Scientists involved in the Alaska ShoreZone program have been steadily imaging and mapping Alaska’s rich coastal habitats since 2001. Over ninety percent of Alaska’s approximately 80,000 km of coastline has been completed, but gaps remain. During NOAA Fisheries’ Habitat Month in July 2018, imaging experts are filling in one of those gaps - Glacier Bay National Park and Preserve in Alaska’s southeast panhandle.
Over five days in July, an imaging crew is flying the inner bay of the park, an estimated 1,172 km during low tide windows. This is the optimal time for imaging with some of the lowest tides of the summer (maximum low reaching -1.45 m or -4.8 ft).
“Because of these excellent tidal conditions we are able to capture on camera the greatest extent of the coastal zone,” said NOAA Fisheries Mandy Lindeberg, project coordinator. “With this, we can establish a baseline for marine resources and habitats in the area.”
Once the imaging surveys are completed, we will undertake post-processing and quality control. We expect video and still imagery to be available online within several months.
Over the next year habitat mappers will study the imagery and create a digital shoreline with associated geomorphic and biological data layers using a standardized classification system.
What Can Be Seen in a ShoreZone Images?
A surprising amount of information can be acquired from a ShoreZone image. For example, mappers recorded the following key information from the Pt. Carolus image above: the length of the shore unit (685 m), habitat type (semi-protected, partially mobile rock and sediment), coastal class (sand and gravel flat fan), environmental sensitivity index (sheltered tidal flats), and the oil residency index (moderate persistence of oil in substrate for months to years).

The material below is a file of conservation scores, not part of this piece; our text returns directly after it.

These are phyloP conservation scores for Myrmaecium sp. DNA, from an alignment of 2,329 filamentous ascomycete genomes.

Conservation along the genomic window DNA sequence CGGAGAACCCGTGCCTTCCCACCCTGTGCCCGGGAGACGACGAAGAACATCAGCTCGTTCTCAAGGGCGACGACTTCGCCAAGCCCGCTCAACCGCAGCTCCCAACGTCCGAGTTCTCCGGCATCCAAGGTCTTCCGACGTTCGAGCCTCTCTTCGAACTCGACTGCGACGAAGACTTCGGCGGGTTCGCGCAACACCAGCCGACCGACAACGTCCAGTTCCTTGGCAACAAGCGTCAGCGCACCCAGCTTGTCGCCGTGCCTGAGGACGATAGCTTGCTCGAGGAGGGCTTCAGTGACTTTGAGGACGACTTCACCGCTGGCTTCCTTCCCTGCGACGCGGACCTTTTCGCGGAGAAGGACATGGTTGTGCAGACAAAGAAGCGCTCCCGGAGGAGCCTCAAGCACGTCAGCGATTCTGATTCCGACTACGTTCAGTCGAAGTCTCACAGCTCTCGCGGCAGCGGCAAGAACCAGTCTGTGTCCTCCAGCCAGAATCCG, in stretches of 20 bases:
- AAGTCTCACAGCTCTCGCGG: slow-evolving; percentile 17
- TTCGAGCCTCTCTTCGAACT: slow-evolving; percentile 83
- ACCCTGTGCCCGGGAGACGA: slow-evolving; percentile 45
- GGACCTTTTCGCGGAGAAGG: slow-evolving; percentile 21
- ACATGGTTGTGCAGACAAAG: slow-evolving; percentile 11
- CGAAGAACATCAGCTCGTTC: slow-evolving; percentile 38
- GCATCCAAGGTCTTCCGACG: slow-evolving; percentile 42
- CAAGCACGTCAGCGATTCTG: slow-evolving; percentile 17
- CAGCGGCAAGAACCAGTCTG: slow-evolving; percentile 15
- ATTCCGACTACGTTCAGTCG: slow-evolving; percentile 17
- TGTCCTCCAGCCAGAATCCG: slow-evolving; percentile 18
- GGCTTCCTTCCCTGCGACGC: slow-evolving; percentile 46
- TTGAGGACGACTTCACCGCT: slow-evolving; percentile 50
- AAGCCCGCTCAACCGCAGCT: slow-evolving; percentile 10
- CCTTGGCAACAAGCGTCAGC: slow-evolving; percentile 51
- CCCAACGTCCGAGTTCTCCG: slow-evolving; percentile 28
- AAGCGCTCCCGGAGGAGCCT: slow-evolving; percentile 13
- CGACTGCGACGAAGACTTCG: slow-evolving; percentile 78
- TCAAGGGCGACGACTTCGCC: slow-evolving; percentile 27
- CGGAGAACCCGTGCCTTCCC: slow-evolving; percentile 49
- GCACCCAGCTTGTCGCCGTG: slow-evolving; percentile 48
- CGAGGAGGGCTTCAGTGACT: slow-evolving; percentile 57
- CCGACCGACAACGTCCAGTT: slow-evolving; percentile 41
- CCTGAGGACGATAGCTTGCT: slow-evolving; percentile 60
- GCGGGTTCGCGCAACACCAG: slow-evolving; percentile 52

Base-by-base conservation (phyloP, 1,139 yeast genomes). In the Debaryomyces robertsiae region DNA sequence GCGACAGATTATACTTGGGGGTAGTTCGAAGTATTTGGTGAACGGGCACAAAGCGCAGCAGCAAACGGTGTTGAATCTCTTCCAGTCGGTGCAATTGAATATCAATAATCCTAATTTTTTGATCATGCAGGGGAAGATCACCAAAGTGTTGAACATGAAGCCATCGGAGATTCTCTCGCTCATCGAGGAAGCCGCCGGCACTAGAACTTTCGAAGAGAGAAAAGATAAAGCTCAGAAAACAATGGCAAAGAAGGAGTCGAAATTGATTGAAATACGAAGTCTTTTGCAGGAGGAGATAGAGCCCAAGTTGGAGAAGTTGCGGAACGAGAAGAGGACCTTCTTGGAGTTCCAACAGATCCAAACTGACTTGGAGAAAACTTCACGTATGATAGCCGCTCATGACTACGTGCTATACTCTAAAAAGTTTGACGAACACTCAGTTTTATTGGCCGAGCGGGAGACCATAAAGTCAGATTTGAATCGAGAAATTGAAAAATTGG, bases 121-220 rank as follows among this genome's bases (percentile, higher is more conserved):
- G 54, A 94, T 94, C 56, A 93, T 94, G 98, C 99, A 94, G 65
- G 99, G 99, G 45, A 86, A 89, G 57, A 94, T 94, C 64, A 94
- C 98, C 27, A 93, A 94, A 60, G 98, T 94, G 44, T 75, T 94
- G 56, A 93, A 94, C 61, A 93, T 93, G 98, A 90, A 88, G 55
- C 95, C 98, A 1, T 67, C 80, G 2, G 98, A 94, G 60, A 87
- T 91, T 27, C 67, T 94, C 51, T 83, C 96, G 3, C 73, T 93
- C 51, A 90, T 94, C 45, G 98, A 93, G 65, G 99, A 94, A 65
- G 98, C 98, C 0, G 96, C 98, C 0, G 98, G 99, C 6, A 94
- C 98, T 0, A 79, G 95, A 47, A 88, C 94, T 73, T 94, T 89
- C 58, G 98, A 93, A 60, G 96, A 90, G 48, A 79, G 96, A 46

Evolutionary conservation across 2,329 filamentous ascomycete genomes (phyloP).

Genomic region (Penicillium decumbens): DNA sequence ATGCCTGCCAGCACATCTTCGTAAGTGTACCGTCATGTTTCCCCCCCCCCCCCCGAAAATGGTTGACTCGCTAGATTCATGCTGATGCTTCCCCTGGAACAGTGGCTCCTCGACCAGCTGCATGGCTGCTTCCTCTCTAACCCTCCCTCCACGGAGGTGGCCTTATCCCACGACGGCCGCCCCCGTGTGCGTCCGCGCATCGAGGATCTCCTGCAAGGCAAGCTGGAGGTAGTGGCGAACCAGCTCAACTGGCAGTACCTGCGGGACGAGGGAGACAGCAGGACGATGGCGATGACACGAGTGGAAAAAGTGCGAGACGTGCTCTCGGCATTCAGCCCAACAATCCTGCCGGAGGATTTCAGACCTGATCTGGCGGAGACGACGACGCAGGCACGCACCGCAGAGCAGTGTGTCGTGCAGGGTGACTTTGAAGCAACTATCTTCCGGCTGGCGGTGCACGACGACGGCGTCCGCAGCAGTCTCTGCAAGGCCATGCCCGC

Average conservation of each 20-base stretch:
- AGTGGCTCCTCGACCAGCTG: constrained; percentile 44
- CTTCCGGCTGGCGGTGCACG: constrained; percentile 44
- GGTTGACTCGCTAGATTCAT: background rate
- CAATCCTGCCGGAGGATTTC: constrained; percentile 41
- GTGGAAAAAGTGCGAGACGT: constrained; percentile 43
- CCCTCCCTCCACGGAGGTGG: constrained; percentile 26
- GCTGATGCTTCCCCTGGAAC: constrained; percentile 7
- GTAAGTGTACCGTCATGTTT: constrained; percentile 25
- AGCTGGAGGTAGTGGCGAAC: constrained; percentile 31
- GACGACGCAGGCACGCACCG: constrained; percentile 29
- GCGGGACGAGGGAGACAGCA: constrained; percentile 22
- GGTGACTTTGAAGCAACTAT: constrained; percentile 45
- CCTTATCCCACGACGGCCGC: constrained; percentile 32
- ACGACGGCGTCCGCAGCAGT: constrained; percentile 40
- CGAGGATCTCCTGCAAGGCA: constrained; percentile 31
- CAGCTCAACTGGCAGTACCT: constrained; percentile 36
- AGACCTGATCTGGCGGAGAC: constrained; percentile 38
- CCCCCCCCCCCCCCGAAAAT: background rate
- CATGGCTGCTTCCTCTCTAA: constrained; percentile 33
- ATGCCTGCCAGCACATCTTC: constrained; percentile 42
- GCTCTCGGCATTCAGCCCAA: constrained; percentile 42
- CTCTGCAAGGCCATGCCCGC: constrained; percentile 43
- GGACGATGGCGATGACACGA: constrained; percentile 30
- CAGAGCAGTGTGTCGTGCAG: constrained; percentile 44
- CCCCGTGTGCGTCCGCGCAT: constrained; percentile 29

Biological attributes or “biobands” seen alongshore in this image from the top of the beach to the bottom are: patchy Dune grass (Elymus mollis), patchy salt marsh, continuous sedges, a narrow marine lichen band (Verrucarria spp.), patchy barnacle band, continuous red algal band, continuous Alaria kelp band (Alaria marginata), and a continuous Dragon kelp (Eualaria fistulosa) band in the water. Each of these biobands have known species assemblages (groups) within that so we can learn more about habitat diversity by studying them.
Resource managers, researchers, non-profit organizations, educators, recreators, artists and many other groups use ShoreZone imagery and habitat information.
All georeferenced imagery and habitat data layers are publicly available using the ShoreZone online platform with navigation and query tools.
If you simply want to view the imagery and see Alaska’s incredible coastal zone this is a great place to get started.
Funding through NOAA Fisheries Alaska Regional Office and a partnership with the U. S. National Park Service made the Glacier Bay surveys possible.